A wireless in-flight entertainment (IFE) distribution system in an aircraft cabin for delivering programming to passengers in a plurality of seats is disclosed. The wireless IFE distribution system comprises a head end server that provides control data and the programming. One or more access points are connected to the head end server to receive the control data and programming and to provide the programming to the passengers. One or more configurable antenna systems, connected to the one or more access points, are disposed at optimum locations in the aircraft cabin to provide the programming at a minimum reliable RF power level to the plurality of seats. One or more personal electronic devices (PEDs) are located in the plurality of seats for receiving the programming from the one or more configurable antenna systems. The one or more configurable antenna systems have antenna beams adjusted to deliver programming to the one or more PEDs at a required bit error rate.
Each of the one or more configurable antenna systems receives control data from the head end server and controls the radiated beams with an algorithm performed by a computing device in the wireless in-flight entertainment system. Each of the one or more configurable antenna systems comprises a beam steerable antenna such as a phased array antenna, a mechanically switched antenna, a electronically switched antenna, or a hybrid switched antenna.
The optimum selected locations of the one or more configurable antenna systems are determined by measuring RF power level and fade data at the plurality of seats and by analyzing the data. The RF fade and power statistics are measured with an automated robotic system that volumetrically scans the seats and measures RF power levels and fade data and stores the data in an RF fade database.
The RF power level and fade data are analyzed to determine if the RF power level is sufficient to sustain the required data rate at each seat in a cell having a group of seats. If individual seats within the cell fall below a specified RF power level to sustain the required data rate the cell is compressed by moving antenna system spacing closer together or further apart or antenna system parameter adjustments are made. If individual seats within the cell are above a specified RF power level to sustain the required data rate the cell is expanded by moving antenna system spacing further apart or antenna system parameter adjustments are made.
The one or more access points and the one or more configurable antenna systems are installed in the optimum selected locations and antenna beams are adjusted in accordance with RF fade and power statistics.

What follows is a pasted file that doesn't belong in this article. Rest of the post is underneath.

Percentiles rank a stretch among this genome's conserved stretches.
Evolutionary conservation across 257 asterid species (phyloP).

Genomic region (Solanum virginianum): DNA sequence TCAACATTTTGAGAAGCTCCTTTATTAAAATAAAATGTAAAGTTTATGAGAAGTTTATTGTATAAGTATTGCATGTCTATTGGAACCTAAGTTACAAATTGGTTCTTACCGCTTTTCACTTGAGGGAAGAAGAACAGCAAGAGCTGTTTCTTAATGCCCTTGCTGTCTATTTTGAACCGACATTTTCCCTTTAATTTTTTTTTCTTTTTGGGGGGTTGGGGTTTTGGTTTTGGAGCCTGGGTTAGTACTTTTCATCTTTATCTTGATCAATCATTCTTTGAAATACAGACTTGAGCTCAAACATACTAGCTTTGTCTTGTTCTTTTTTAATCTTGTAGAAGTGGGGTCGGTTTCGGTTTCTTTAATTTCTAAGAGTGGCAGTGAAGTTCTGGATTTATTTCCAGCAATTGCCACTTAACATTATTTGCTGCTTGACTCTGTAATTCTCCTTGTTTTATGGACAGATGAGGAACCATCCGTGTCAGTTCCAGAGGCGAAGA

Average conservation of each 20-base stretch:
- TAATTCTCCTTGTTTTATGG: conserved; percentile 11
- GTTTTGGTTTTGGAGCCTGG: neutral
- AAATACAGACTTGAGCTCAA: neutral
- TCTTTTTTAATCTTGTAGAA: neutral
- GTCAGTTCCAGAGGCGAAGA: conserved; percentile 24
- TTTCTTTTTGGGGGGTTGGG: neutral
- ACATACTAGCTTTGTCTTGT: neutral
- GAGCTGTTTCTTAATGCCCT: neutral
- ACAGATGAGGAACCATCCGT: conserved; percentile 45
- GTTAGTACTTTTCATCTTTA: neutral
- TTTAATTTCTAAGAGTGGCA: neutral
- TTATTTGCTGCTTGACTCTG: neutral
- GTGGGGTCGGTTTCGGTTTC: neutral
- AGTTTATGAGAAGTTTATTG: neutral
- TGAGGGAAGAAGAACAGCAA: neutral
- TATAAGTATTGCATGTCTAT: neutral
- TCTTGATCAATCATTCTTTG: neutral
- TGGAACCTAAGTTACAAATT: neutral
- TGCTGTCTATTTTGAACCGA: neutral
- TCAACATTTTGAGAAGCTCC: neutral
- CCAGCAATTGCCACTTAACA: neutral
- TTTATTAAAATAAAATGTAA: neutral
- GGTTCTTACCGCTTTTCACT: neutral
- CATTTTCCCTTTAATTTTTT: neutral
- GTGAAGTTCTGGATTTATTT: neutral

The head end server performs a PED loop-back test comprising delivering test data while scanning an antenna beam, cataloging BER data according to seats and antenna beam position measured by a PED, computing alternative antenna beam pointing when all area seats are tested, reprogramming the antennas and reevaluating performance, and repeating these steps until maximum performance is found for an entire seat area to be served by each antenna.
The head end server sends commands to the one or more configurable antennas to make fine beam position adjustments based on a summary computation that considers minimum performance requirements to all seat areas and to maximize data rates to all seat areas.
It is an object of the present invention to provide an in-flight entertainment system having a configurable cabin antenna system and a process for installing antennas at optimum locations during aircraft manufacture or retrofit.
It is an object of the present invention to maximize wireless connectivity of each seat within an aircraft cabin while minimizing installation time.
It is an advantage of the present invention to use a configurable antenna system with beams adjustable to maximize connectivity of passenger seats.
It is an advantage of the present invention to provide a configurable antenna system with beam positions and RF power levels that are made programmable to adjust to a new cabin configuration arrangement when seats and dividers are moved that affect propagation.
It is a feature of the present invention to use an automated RF measurement system to perform cabin RF fading and power level measurements.
It is a feature of the present invention to provide a loop-back mode to evaluate connectivity and determine a best antenna beam position.